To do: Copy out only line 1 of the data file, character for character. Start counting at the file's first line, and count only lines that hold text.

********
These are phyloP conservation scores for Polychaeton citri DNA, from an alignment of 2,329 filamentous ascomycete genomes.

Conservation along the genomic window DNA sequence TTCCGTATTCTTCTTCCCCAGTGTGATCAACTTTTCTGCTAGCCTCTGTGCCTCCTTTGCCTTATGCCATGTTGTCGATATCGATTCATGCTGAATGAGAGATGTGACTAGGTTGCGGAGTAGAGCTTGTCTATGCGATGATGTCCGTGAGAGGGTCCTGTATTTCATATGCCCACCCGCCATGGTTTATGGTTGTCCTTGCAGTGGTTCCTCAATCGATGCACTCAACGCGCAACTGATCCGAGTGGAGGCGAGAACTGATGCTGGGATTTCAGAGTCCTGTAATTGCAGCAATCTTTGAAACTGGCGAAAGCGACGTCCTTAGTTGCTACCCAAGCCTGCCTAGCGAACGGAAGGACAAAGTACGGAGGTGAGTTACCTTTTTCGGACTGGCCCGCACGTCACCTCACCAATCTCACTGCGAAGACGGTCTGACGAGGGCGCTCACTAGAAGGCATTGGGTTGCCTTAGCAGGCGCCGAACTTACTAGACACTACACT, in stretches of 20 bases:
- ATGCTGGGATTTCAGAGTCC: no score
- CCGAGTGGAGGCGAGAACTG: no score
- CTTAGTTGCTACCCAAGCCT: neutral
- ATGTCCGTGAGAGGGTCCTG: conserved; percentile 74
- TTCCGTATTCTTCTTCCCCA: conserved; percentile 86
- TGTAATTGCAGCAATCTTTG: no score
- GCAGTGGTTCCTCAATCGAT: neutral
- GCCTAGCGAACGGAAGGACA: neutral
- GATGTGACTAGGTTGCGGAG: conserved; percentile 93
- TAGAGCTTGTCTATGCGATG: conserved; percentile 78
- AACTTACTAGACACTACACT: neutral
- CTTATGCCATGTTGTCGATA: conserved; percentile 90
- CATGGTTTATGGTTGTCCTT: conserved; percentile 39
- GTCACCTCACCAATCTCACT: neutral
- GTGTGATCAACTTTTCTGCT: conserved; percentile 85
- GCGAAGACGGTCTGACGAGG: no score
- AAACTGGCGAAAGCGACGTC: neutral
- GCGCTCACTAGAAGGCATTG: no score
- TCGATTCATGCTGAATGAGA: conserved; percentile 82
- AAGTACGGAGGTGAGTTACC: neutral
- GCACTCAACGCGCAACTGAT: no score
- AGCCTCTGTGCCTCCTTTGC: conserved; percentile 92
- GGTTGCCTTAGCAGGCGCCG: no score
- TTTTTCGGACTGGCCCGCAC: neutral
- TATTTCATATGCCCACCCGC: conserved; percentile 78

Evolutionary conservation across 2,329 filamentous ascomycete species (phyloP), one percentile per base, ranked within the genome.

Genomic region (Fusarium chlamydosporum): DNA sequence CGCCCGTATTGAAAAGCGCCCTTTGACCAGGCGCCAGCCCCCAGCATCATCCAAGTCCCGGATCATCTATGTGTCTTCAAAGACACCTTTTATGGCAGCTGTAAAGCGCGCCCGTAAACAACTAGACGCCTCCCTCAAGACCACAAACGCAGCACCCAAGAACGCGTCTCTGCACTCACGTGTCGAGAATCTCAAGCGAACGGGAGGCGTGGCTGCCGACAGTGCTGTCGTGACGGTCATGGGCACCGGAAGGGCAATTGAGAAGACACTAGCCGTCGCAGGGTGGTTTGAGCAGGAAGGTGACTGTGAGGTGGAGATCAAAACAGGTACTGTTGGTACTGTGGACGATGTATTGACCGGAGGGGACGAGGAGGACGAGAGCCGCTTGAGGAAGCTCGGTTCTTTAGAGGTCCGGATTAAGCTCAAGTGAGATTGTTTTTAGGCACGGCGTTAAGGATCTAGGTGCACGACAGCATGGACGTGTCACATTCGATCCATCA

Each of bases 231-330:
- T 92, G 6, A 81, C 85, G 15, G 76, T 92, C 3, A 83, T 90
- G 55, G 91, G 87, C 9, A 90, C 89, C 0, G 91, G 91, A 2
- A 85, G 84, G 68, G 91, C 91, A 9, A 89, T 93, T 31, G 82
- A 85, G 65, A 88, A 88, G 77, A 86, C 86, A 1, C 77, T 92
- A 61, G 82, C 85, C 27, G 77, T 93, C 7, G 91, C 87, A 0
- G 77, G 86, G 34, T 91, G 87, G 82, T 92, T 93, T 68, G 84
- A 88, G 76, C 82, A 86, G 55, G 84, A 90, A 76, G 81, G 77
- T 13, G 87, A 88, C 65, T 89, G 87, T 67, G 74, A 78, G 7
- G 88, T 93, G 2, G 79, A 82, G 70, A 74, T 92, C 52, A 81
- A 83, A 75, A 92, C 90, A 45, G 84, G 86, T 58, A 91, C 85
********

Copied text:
These are phyloP conservation scores for Polychaeton citri DNA, from an alignment of 2,329 filamentous ascomycete genomes.